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You too can be a runaway slave master

November 13, 2015

This was puzzling to me when I first read about the release of a children's game centered around the slave trade. Clearly, in recent years there has been more attention brought to racial issues, many people still bringing up the feelings revolving around the U.S. being founded on the work of slaves. Here, this Denmark based game called "Playing History- Slave Trade" came under fire for multiple reasons, understandably. Looking at the graphics alone, the slave characters are caricatures of black people- almost literally black skin, comically large lips, and thick afro hair. What strikes me initially is the use of the word 'negro' over slave posters in the game, which is catered towards 11-14 year old children. In the mini intro to the game, the captain refers to his slave as a "son of a jungle jim" and a "moronic human being", and I suppose this is supposed to mimic what actual slave owners would say to their captured slaves, but for what reason?

 

Before even getting into greater issues of why this game was an awful idea from the start, the primary reason this game came into the spotlight at all was after a Danish gamer Jim Sterling played the game, which featured a twisted version of tetris where kids would stack the bodies of slaves into the bottom of a ship to earn points and advance the level. Oh sorry, my mistake, this was to show the horror of the slave trade and how inhuman the conditions were. How could I  now have known that?

 

Sarcasm aside, what's interesting to note here is the reaction to this game. Most people figured that the creation of the game in itself was not bad, as it was meant to be an educational tool, featuring historically accurate information and not in any way glamorizing slavery or painting slave owners in a positive light. While this many have been the intention, relying on cheap caricatures, insults, and the narrative in the form of a game at all is offensive on so many levels. This company has faced criticism before in regards to other games, and this isn't surprising coming from a Danish company, as Denmark has been known for its racist remarks and gestures towards many people of color. The idea that this was meant to be educational in any way is laughable.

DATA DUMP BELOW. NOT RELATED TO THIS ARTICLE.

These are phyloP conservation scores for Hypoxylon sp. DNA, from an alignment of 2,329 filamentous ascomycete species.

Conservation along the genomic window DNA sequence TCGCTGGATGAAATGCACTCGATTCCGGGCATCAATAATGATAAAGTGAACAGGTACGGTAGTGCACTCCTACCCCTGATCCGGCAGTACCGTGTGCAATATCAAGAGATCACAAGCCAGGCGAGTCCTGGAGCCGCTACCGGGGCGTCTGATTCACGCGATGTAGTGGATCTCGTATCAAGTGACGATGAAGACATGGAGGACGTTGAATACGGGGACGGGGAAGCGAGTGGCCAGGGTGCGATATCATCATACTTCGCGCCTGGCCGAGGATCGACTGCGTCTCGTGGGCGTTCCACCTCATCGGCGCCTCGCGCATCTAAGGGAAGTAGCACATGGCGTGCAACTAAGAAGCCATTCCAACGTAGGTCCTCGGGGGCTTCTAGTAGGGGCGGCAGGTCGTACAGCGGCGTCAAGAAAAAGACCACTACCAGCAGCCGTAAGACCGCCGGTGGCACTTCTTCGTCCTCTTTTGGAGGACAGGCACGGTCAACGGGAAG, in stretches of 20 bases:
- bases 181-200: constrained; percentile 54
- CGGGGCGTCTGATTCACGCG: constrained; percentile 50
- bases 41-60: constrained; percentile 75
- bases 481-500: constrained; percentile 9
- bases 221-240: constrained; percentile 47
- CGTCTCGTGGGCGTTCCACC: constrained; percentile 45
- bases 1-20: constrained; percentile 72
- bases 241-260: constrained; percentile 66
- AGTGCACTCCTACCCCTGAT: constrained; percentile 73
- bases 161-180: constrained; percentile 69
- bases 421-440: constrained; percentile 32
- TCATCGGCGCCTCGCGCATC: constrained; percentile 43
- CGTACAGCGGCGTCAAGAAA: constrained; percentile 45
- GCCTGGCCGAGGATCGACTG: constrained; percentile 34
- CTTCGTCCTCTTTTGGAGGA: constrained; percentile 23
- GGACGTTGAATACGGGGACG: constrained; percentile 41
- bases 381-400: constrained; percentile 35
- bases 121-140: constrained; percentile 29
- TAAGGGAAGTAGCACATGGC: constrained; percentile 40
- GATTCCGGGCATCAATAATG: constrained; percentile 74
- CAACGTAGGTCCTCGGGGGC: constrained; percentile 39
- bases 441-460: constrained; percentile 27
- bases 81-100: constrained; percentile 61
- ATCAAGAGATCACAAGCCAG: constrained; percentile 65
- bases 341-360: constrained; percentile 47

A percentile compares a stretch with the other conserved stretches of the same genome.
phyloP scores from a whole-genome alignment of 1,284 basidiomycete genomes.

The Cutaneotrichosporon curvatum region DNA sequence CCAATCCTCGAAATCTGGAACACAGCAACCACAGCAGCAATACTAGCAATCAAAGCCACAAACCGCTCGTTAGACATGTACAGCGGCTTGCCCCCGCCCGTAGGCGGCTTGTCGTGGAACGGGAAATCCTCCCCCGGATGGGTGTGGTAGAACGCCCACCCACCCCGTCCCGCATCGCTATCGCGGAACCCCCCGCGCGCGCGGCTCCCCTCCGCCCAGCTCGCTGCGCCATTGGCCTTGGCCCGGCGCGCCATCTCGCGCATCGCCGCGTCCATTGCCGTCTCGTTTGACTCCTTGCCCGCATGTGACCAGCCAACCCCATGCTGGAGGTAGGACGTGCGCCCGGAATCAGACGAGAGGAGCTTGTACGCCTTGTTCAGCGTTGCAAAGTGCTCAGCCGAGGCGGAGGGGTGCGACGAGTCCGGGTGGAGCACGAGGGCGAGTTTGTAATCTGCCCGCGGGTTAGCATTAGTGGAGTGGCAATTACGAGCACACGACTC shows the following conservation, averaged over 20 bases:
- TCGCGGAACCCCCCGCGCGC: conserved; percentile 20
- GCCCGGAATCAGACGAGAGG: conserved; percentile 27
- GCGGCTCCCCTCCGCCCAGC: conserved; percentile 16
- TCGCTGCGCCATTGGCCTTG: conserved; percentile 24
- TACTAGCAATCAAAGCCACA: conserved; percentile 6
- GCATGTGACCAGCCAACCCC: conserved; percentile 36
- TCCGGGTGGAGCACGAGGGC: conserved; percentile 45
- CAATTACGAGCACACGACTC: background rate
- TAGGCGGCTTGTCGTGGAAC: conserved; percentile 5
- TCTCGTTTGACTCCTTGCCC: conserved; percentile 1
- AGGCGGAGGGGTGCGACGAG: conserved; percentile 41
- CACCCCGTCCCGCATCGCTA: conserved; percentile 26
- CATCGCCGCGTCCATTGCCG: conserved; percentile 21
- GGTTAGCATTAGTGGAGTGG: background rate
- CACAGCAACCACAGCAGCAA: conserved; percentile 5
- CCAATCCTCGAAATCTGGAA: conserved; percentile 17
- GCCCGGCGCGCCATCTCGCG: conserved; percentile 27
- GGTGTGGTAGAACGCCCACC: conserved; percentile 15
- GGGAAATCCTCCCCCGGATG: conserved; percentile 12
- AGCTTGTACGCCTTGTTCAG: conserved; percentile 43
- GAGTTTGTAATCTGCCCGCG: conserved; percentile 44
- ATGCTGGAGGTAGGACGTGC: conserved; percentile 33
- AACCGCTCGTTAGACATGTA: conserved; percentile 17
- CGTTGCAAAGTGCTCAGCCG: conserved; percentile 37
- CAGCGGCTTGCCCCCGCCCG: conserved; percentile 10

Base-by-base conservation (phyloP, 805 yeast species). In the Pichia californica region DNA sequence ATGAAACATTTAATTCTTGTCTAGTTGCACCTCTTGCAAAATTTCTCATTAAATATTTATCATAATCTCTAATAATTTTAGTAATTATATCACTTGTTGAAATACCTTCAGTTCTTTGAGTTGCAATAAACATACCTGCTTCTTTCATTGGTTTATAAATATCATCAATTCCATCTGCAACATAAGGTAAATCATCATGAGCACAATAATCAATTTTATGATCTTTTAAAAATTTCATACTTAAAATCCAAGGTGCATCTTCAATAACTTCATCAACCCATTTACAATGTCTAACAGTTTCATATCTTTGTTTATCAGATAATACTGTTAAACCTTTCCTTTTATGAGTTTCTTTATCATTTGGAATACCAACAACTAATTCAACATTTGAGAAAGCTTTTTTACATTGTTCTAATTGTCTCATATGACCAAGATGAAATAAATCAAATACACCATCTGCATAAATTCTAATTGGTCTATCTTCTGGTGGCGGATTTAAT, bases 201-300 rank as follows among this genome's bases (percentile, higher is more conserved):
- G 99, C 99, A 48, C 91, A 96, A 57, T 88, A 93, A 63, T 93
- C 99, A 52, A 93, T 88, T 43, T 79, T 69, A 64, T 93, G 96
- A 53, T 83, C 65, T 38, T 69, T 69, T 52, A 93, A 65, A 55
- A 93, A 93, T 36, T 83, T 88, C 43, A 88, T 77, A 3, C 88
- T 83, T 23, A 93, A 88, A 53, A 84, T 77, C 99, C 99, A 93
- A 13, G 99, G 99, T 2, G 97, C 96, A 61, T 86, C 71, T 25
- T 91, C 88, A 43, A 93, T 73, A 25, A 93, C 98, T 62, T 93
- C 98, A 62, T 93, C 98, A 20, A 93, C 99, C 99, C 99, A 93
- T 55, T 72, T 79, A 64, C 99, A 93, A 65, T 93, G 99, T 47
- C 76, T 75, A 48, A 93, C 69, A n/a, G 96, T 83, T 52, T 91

When learning about the slave trade and the history of slavery, it's important not to dilute the tragedies and realities for children, especially those in middle school. To portray such a tragic period in our history as a video game is a joke. Slavery is something to be learned about in a classroom , from literature and film, from history books, not from a poorly animated and tasteless children's game. 

 

The opposition toward the game really was targeted at the Tetris portion, as most adults who played the game felt it was educational and provided a somewhat accurate historical representation of slavery. The game company responded to the backlash with insensitivity commenting in a tweet:

 

"The game and trailer was updated Monday. Slave Tetris has been removed as it was perceived to be extremely insensitive to some people." 

 

And here we see why this was put out in the first place. Noting that this game was "perceived" to be insensitive implies that there is nothing inherently , objectively wrong with the game, which there clearly was from the start. I doubt any black people were involved at all in the creation of this. Secondly, the face that it was seen in this way "by some people" brings about the concept of censorship, and what constitutes as "enough" people being bothered by something. I'm not going to applaud Serious Games for taking Tetris down because it clearly shouldn't have been put there to begin with. 

 

When dealing with an issue as touchy as the enslavement of human lives, there is a limit and Serious Games crossed that line big time. I imagine prepubescent kids laughing about stacking up 'negroes' in a ship, traveling in this game to 'exotic Africa', speaking with chiefs, and smuggling slaves off of ships into freedom and it's disturbing. The intended audience was not who ended up primarily playing the game; it was adults who wanted to have a laugh about something that greatly affected where they are today, but has no emotional impact on them whatsoever. Black people are still laughable buffoons, to be taken apart in the media, looked at as less than human, and done for the sake of some educational ploy? I don't buy it, but many did and it sold pretty damn well.

 

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